Fighting corruption in real estate
“Milind risked the displeasure of powerful figures in his own home state in order to voice a clear moral position”
Real estate corruption is one of the most rampant issues across India, and nowhere more so than in Mumbai. When corruption in the housing market intersects with political corruption, the results not only undermine the credibility of our political system, but also the viability of Mumbai as a safe, secure, hospitable home. The collusion of members of the political, military and bureaucratic elite to illegally secure valuable real estate in the Adarsh Housing Society back in 2002 demonstrated, as Auditor General pointed out, “how a group of select officials, placed in key posts, could subvert rules and regulations in order to grab prime government land – a public property – for personal benefit.”
When the Maharashtra state government rejected the inquiry report from the judicial commission investigating the scam, a clear message was sent to the populace about the inviolability of even corrupt officials. Just as he did when protesting the Congress government’s support of an ordinance to protect convicted lawmakers, Milind used Twitter as a forum to project his own political voice and state his own ethical stance on the scam, independent of the status quo set by his state’s government. By denouncing the decision of the state government to ignore the inquiry report, which indicted several high ranking officials past and present, Milind risked the displeasure of powerful figures in his own home state in order to voice a clear moral position disconnected from his political affiliation.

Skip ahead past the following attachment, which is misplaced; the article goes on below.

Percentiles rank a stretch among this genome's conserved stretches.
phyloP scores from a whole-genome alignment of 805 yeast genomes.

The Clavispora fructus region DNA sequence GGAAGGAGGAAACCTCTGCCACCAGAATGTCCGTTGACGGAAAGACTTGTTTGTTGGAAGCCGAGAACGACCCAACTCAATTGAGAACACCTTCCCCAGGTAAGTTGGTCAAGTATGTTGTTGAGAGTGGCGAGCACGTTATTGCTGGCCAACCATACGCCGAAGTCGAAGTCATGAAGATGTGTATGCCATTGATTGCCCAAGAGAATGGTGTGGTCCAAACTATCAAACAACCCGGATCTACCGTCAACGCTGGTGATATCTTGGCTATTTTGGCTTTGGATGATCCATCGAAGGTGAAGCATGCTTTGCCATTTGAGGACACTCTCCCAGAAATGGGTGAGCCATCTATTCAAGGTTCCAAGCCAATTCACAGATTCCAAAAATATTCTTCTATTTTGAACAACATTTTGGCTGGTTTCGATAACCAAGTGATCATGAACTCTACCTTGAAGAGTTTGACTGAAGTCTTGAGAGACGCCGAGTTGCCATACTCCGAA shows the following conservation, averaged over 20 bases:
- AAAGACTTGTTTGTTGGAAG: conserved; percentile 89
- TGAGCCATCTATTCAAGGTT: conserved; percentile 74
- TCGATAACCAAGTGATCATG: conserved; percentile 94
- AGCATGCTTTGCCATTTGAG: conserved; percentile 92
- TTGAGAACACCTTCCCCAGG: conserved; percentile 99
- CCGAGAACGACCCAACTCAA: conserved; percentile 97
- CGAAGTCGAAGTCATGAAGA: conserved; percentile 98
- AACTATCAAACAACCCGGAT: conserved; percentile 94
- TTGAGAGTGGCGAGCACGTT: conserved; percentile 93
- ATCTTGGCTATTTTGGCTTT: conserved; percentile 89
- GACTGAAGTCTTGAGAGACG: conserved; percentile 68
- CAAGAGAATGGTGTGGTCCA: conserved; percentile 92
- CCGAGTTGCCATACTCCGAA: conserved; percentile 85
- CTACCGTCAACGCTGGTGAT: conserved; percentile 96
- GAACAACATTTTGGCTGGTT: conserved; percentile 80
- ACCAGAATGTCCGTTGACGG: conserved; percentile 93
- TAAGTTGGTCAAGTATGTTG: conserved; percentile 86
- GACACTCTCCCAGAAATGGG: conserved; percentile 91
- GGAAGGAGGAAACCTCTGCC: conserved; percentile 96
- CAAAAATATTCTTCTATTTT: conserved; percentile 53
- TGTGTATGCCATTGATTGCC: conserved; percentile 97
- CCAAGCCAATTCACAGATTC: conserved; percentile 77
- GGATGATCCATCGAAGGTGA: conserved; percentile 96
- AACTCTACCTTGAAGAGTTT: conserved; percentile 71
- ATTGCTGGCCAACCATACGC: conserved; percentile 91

Each time a scheme like the Adarsh Housing Scam successfully passes under the noses of government officials, it weakens the reputation and efficacy of government at large. In order to continue advancing, both Mumbai and India must be governed according to rule of law – not selective law. Milind does not see himself as just an elected official. He is, first and foremost, a citizen and resident of Mumbai. In using Twitter to proclaim his personal dissatisfaction with the government’s handling of the Adarsh scheme, he proved that personal principles come first, and that private citizens can and should take part in the political conversations that are shaping our future today.